Rockefeller Institute of Government – Nancy Zimpher: “Working together, good people are changing the world. In his new book Reclaiming the American Dream: Proven Solutions for Creating Economic Opportunity for All,[1] Ben Hecht spotlights efforts that are successfully addressing some of the country’s most pressing issues: meaningful employment, economic empowerment, impactful civic involvement, education that… Continue Reading

Commentary – Welcome to the ‘New Dark Age.’

OpenDemocracy – “Data is making us dumber. This seeming paradox has been gaining currency, at least in the tech-saturated Global North. We’re increasingly bombarded with advice on how to manage data overload. The English comedian Dave Gorman summed it up in the tongue-in-cheek title of his recent book: “Too much information: Or: Can Everyone Just… Continue Reading

Women, Gender, Sexuality, and Computing History

David Brock, Computer History Museum: “The experience of women, and the issues of gender and sexuality, are vitally important to our understanding of the story of computing, and hence our contemporary world, for many reasons. Perhaps most straightforwardly, women have been ubiquitous throughout the history of computing as makers and users of it. As Eileen… Continue Reading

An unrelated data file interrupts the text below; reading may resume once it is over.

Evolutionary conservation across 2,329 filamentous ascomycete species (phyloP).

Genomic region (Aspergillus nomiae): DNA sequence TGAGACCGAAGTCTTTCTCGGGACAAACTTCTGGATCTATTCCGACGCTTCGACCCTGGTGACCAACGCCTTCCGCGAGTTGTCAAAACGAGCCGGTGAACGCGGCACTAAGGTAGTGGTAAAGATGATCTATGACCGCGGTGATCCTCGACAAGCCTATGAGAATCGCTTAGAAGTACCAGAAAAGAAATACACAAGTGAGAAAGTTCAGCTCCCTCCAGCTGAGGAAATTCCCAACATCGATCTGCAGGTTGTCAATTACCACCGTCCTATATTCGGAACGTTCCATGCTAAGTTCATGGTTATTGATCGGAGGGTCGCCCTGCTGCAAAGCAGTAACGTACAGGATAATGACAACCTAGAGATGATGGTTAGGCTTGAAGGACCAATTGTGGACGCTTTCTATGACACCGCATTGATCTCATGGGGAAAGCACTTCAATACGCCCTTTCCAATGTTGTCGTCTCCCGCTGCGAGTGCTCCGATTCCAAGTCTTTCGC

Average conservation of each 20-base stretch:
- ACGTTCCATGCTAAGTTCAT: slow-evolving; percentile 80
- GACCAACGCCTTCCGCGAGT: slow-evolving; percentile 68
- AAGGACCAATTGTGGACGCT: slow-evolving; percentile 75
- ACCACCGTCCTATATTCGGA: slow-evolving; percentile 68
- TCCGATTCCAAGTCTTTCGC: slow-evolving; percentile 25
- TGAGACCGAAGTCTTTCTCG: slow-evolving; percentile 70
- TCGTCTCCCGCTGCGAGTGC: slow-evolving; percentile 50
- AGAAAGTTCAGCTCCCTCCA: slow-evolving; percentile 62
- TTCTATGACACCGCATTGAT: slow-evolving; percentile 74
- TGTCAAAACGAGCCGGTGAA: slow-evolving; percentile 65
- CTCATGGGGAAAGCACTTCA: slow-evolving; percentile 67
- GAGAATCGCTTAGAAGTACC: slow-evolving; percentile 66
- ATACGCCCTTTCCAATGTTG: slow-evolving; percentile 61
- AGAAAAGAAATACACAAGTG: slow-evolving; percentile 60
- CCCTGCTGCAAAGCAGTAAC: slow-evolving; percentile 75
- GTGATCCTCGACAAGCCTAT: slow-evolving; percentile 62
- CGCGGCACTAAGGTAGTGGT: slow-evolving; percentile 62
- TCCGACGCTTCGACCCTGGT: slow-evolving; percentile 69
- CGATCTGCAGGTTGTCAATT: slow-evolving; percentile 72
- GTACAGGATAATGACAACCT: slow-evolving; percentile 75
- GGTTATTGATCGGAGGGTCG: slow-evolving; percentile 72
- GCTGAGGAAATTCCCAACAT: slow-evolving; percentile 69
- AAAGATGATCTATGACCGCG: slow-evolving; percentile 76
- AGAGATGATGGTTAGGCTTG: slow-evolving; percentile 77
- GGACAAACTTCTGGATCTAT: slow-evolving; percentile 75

OCLC Research’s Merrilee Proffitt Shows How Libraries Can Leverage Wikipedia

OCLC: “In Leveraging Wikipedia: Connecting Communities of Knowledge, published by ALA Editions, Merrilee Proffitt of OCLC Research shows how libraries can contribute to Wikipedia to improve content quality and make library services more visible. The vision statement of the Wikimedia Foundation states, “Imagine a world in which every single human being can freely share in the… Continue Reading

Good News – Life gets better after 50: why age tends to work in favour of happiness

The Guardian – Jonathan Rauch, author of The Happiness Curve, was relieved to find an explanation for his gloom – academics say adulthood happiness is U-shaped “Academics have found increasing evidence that happiness through adulthood is U-shaped – life satisfaction falls in our 20s and 30s, then hits a trough in our late 40s before… Continue Reading